K-State Research and Extension News
October 01, 2013
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Farmers Face Important Decisions Related to U.S. Health Reform


MANHATTAN, Kan. – America’s farmers have important decisions to make – both for their families and for their employees – with the Affordable Care Act which went into effect Oct. 1.

“On the whole, farmers are more likely to be insured than the rest of the U.S. population,” said Roberta Riportella, the Kansas Health Foundation’s professor of Community Health at Kansas State University.

“This is not surprising given that farm work is hazardous with many potential occupational injuries. Purchasing health insurance and disability insurance is viewed by many farmers as essential elements in protecting their family farms.”

The Affordable Care Act, also known as Obamacare, is now federal law that requires all Americans to have health insurance. One provision of the law is set up as a ‘marketplace’ through which individuals can make decisions on what’s best for them.

“Because premiums in the individual health insurance market are rated based on the individual’s own risks, they have been exceptionally high for farmers,” said Barbara O’Neill, an extension specialist in financial resource management at Rutgers University.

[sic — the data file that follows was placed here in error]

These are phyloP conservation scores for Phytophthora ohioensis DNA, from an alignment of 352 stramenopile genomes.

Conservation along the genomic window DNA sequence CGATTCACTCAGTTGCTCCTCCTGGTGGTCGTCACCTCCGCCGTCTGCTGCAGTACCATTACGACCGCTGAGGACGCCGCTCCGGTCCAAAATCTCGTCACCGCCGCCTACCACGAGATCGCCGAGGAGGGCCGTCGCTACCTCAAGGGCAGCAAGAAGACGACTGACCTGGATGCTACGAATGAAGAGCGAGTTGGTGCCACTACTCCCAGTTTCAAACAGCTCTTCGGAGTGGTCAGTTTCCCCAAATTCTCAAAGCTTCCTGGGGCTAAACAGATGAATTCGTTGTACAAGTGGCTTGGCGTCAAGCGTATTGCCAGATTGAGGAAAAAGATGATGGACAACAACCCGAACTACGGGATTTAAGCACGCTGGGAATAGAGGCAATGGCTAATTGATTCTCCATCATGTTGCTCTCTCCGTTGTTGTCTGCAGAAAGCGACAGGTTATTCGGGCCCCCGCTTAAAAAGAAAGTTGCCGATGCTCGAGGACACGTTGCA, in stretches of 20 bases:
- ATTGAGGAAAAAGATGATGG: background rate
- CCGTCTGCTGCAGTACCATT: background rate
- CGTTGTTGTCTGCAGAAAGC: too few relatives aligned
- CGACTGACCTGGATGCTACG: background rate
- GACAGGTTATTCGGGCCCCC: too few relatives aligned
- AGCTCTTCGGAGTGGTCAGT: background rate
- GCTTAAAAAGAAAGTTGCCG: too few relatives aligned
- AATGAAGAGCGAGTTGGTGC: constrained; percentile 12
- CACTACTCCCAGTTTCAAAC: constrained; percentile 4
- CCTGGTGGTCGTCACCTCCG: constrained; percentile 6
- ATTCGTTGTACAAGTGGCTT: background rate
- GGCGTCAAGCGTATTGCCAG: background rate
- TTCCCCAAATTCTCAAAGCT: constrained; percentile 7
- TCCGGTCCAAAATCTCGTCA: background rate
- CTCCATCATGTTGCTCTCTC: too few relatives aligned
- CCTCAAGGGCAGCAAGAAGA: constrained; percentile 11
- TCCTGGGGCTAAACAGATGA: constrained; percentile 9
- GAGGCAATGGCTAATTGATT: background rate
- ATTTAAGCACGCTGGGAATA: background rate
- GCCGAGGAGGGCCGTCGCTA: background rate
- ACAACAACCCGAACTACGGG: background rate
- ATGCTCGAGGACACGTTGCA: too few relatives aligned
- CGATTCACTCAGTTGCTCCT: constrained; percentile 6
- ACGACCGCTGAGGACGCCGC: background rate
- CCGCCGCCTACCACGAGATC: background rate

The new law, O’Neill added, makes it more likely that “farm families will be able to purchase less expensive coverage.”

A challenge for farmers, however, is that many will have to make insurance decisions for their families and their business.

Farms with less than 50 employees will not be required to provide insurance, and thus won’t face government penalties, O’Neill said.

But, she adds, “tax credits are available to help the smallest employers (less than 25 employees) pay for the cost of employee health insurance.”

O’Neill added that a mandate for large farms (more than 50 employees) to provide health care coverage is currently delayed.  So fines, which could be as much as $3,000 for every employee, will not be imposed until January 2015.  

Riportella shared three tips to help farm families make decisions about insurance coverage for themselves and their employees:

  • Compare the cost and features of your current insurance with those in the new insurance ‘marketplace.’ State-based navigators and insurance agents can assist farmers in making decisions on personal insurance.  “If you are considering insurance for your farm business, consult an insurance broker, employment law attorney, certified financial planner or others you trust,” she said.
  • Consult with a professional farm advisor to develop an action plan for the business.
  • Allow enough time to shop around and select insurance coverage that is both affordable and adequate.

Additional information to help farmers make decisions is available on the government’s official website. Riportella also maintains a blog that she is using to provide information regarding emerging topics on health reform.

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K-State Research and Extension is a short name for the Kansas State University Agricultural Experiment Station and Cooperative Extension Service, a program designed to generate and distribute useful knowledge for the well-being of Kansans. Supported by county, state, federal and private funds, the program has county Extension offices, experiment fields, area Extension offices and regional research centers statewide. Its headquarters is on the K-State campus, Manhattan.

Story by: Pat Melgares
melgares@ksu.edu
K-State Research & Extension News

Roberta Riportella is at 785-532-1942, or rriporte@ksu.edu